Beaverton PD receives reaccreditation
A state organization reaffirmed that the Beaverton Police Department has adopted and met numerous professional standards for law enforcement agencies.
Chief Jim Monger received a certificate from the Oregon Accreditation Alliance. This is the fifth consecutive certificate from the alliance, which Beaverton was one of the founding members of back in 2004.
Accreditation is voluntary. An agency must meet 104 standards, consisting of more than 400 requirements, and is reviewed every three years once accreditation is granted. They cover the range from recruitment of officers to their training and performance.
Monger said not only must the standards be in writing, "but we are also actually applying these policies." A police management analyst, Michelle Harrold, oversees that work.
The certificate was presented at the June 12 meeting of the City Council.
According to the alliance website, Beaverton is among 46 accredited agencies, including Sherwood and Tualatin police and the Washington County Consolidated Communications Agency, based in Beaverton and responsible for operation of the emergency radio communications network.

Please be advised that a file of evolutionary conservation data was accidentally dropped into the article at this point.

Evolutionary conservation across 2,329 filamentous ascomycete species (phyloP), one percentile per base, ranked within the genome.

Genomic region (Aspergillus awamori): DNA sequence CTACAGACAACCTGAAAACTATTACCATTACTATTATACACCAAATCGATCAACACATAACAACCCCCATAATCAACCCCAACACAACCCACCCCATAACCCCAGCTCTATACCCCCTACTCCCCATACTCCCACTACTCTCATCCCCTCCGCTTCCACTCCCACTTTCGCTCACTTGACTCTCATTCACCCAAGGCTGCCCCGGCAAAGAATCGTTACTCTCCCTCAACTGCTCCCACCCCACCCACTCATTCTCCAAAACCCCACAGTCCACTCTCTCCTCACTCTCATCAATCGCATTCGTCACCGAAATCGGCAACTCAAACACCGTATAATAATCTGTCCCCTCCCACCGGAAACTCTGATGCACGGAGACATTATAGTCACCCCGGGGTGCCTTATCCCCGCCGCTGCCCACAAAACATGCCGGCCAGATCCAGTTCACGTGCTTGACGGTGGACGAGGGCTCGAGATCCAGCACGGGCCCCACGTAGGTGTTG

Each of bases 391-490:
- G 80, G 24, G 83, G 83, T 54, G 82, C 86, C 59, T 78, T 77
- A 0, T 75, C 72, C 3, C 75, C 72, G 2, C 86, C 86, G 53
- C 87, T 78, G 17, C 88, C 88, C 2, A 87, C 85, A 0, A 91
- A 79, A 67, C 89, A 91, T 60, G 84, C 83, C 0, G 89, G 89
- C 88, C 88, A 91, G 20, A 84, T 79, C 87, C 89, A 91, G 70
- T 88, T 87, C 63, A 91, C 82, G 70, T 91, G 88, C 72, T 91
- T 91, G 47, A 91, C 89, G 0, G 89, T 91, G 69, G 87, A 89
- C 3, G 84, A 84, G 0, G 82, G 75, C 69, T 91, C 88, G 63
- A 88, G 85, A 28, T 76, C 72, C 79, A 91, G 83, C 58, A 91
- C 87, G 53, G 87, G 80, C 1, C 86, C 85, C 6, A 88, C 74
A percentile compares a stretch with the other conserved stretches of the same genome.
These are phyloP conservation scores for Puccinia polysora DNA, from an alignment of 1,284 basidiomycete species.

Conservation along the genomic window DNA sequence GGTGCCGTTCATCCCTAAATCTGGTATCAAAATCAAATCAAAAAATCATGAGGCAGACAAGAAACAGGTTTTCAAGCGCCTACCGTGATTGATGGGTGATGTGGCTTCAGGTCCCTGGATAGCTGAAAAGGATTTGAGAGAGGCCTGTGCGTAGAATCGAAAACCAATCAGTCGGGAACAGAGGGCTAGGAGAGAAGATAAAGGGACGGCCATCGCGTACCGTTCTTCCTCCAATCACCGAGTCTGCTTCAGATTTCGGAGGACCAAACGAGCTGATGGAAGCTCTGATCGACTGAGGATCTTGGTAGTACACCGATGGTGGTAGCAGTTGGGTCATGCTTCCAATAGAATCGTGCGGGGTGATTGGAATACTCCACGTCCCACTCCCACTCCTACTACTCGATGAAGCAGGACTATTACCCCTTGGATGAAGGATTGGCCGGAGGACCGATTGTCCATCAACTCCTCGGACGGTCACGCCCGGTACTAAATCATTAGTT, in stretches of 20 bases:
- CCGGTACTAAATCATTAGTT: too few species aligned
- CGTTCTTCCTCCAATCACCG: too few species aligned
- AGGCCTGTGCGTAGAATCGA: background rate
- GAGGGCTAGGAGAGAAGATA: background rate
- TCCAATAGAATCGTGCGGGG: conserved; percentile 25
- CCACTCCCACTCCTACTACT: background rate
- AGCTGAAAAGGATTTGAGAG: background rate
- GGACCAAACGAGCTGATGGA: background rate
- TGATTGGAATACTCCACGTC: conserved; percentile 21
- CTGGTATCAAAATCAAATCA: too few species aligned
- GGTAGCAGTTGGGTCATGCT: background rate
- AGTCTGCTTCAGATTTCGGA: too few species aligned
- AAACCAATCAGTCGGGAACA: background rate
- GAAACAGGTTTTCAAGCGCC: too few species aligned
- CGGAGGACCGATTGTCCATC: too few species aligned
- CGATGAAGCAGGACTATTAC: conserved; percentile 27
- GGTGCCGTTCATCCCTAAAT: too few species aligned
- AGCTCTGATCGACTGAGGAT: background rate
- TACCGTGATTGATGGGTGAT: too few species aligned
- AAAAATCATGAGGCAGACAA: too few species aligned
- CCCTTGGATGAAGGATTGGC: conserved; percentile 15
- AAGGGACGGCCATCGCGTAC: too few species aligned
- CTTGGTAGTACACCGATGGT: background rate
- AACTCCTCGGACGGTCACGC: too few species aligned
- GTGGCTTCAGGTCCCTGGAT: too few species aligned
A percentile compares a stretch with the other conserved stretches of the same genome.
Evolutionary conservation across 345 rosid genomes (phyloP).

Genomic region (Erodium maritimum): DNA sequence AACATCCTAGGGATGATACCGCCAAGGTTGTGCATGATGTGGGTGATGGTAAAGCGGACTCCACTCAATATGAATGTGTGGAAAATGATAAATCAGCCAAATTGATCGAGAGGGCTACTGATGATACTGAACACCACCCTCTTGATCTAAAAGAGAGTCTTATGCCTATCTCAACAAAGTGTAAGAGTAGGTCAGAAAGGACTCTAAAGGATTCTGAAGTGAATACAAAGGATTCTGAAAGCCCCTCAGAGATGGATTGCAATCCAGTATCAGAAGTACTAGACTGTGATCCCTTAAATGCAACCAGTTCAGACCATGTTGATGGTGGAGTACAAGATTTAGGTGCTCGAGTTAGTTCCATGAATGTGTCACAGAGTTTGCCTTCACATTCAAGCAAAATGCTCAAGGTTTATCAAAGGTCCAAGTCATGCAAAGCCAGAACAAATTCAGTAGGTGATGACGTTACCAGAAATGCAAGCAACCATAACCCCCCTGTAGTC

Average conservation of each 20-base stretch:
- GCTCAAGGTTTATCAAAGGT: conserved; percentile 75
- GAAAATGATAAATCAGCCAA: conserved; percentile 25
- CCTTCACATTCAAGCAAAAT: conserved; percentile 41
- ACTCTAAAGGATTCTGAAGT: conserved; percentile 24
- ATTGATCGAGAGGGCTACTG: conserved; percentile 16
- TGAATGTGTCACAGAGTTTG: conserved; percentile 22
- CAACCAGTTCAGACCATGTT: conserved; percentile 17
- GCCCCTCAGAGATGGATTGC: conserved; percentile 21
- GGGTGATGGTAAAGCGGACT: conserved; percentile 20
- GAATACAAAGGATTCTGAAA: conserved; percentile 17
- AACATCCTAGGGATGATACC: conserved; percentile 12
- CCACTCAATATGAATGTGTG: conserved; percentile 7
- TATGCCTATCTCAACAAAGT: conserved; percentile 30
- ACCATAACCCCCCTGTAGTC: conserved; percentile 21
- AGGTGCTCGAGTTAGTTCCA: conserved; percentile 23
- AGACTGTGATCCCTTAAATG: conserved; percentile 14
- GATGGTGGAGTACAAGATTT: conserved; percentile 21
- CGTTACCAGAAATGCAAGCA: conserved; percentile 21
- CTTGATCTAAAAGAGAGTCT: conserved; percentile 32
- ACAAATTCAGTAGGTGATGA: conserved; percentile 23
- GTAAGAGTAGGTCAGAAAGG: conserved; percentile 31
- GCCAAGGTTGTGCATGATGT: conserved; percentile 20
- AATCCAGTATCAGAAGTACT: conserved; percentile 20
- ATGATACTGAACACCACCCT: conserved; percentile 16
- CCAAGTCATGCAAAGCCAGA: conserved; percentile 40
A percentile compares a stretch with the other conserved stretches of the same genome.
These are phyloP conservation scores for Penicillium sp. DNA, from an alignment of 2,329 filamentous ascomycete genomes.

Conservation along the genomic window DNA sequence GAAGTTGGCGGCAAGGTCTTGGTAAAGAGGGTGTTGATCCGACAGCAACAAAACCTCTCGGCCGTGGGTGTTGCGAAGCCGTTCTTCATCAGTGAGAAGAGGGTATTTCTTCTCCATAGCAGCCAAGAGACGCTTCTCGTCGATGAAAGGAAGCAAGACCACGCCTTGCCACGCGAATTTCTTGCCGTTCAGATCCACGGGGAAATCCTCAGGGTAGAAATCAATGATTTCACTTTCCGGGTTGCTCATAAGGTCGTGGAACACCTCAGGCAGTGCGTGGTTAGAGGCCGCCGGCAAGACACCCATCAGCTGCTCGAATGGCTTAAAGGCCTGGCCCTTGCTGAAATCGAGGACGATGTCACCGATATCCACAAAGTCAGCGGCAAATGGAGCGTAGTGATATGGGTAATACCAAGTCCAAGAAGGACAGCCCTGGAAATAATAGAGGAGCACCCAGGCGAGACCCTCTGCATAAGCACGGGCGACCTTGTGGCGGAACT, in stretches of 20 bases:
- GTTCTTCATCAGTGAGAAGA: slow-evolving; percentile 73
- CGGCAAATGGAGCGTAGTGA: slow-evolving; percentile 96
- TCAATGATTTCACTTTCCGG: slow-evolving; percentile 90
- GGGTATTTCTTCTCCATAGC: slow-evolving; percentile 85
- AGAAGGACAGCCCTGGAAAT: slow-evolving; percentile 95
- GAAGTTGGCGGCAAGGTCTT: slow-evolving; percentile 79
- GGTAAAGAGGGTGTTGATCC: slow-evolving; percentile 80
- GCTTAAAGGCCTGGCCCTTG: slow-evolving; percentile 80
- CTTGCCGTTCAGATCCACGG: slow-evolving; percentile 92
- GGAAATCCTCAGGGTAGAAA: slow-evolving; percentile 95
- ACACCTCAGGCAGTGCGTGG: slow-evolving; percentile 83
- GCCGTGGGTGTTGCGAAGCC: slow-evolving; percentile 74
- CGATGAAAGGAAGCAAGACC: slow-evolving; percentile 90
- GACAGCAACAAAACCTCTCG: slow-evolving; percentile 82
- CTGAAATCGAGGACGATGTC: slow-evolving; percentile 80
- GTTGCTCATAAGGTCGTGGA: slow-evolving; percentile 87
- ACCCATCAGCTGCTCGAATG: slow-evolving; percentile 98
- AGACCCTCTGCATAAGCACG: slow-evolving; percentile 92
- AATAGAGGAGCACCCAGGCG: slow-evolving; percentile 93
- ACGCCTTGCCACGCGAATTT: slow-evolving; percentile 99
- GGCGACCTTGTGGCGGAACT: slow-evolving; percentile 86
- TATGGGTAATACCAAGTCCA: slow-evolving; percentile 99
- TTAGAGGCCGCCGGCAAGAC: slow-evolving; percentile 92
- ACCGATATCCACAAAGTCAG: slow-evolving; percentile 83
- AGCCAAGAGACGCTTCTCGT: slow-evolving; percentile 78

Eleven agencies, among them Tigard and North Plains, are undergoing self-assessment in preparation for accreditation.
Among the board members are Sherwood Police Chief Jeff Groth, Tigard Police Chief Kathy McAlpine, and Laurie Taylor of the Washington County Consolidated Communications Agency.
The Washington County Sheriff's Office is one of two in Oregon with a similar certificate from the Commission on Accreditation for Law Enforcement Agencies, based in Virginia, whose international standards are the basis for the Oregon alliance's work. They are separate groups.
Among potential benefits are a reduction in costs of liability insurance for agencies.
Ed Boyd, a former Albany police chief who retired in 2013, is the executive director of the Oregon alliance. He said 35 percent of eligible city police agencies, county sheriffs and emergency communications agencies take part, and 24 percent qualify for accreditation.
"It shows a small select group that has chosen to take this step," Boyd said. "It also takes courage for an organization to take on the accreditation process to begin with."
The process requires the chief executive officer to invite an outside party — even though it is associated with law enforcement — to review all aspects of its operation.
"That by itself, in my opinion shows great transparency, commitment and dedication to excellence," Boyd said.